By Aruna Viswanatha
(Reuters) - Daniel Ruettiger, the legendary Notre Dame football underdog who inspired the 1993 movie "Rudy," couldn't do an end run around the U.S. Securities and Exchange Commission.
The SEC on Friday charged Ruettiger and 12 others with running a stock scam associated with Rudy Nutrition - a company Ruettiger founded to try to compete against Gatorade in the sports drink market.
The company sold modest amounts of the sports drink "Rudy" with the tagline "Dream Big! Never Quit!", but the company was primarily a pump-and-dump stock scheme that created more than $11 million in illicit profits, the SEC said.
The SEC said Rudy Nutrition, which is no longer in business, provided false and misleading statements to investors.
For example, the company said that "Rudy outsold Gatorade 2 to 1!" in a major U.S. Southwest test, and boasted that the drink outperformed Gatorade and Powerade by 2 to 1 in a blind taste test, the SEC said. Both claims were false, it said.
Ruettiger agreed to pay $382,866 to settle the case, without admitting or denying the charges.
"Investors were lured into the scheme by Mr. Ruettiger's well-known, feel-good story but found themselves in a situation that did not have a happy ending," SEC enforcement lawyer Scott Friestad said in a statement.
Ruettiger was an undersized walk-on football player for Notre Dame who in 1975 was called off the bench during his last chance to play for Notre Dame at home. In a dramatic turn for the underdog, he recorded a sack, and was carried off the field by his teammates.
An attorney for Ruettiger could not immediately be reached for comment.
The SEC said Ruettiger ran the company with a college friend out of South Bend, Indiana, until October 2007 when Rocky Brandonisio became the company's president and moved the company's operations to Las Vegas.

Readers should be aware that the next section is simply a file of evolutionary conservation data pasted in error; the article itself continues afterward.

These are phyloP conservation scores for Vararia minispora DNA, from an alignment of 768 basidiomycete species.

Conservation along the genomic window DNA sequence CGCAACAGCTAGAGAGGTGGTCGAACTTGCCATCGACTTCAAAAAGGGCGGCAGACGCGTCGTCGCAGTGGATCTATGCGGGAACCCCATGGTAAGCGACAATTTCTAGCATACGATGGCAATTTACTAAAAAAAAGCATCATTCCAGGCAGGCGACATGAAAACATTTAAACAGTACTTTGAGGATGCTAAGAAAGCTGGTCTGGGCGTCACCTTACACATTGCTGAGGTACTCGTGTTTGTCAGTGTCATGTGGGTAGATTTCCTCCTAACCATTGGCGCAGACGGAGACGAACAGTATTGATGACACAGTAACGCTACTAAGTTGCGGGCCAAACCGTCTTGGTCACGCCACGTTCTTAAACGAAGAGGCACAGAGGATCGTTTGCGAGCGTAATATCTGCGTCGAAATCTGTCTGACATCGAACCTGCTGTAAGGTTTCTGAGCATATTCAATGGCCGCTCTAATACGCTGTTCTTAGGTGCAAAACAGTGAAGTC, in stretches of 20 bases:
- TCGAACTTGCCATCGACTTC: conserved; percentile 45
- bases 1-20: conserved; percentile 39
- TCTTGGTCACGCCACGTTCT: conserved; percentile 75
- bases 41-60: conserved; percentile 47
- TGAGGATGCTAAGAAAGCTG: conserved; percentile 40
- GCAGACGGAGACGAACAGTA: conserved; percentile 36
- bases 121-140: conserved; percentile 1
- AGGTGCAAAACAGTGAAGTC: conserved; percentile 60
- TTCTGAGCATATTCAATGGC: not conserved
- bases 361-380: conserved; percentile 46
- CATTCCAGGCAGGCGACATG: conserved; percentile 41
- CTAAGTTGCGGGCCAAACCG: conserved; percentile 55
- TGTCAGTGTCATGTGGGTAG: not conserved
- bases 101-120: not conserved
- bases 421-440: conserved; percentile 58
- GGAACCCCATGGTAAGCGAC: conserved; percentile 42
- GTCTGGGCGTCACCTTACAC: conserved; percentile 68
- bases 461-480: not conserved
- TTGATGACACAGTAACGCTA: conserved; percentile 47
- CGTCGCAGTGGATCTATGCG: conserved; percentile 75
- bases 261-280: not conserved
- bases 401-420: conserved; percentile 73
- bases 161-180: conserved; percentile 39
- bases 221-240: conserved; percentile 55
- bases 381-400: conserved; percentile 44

As the company struggled financially, Ruettiger and Brandonisio recruited Ruettiger's neighbor in Las Vegas, an experienced penny stock promoter, to orchestrate a public distribution of the company stock in late 2007, the SEC said.
The promoter, Stephen DeCesare, identified a shell corporation quoted on the Pink Sheets that Rudy could merge with in order to become a public firm.
The company hired a business consultant who was a disbarred California lawyer, Kevin Quinn, to execute the deal.
It began trading in February 2008 under the ticker symbol
Through false or misleading statements about the company, the team pumped up its stock price from 25 cents to $1.05 per share, the SEC said.
The agency said the scheme ended when the SEC issued a trading suspension against Rudy Nutrition on September 12, 2008, for delinquent regulatory filings.
Lawyers for Brandonisio and DeCesare did not immediately respond to a request for comment. A lawyer for Quinn had no immediate comment.
(Reporting By Aruna Viswanatha; Editing by Karey Wutkowski, Gerald E. McCormick and Richard Chang)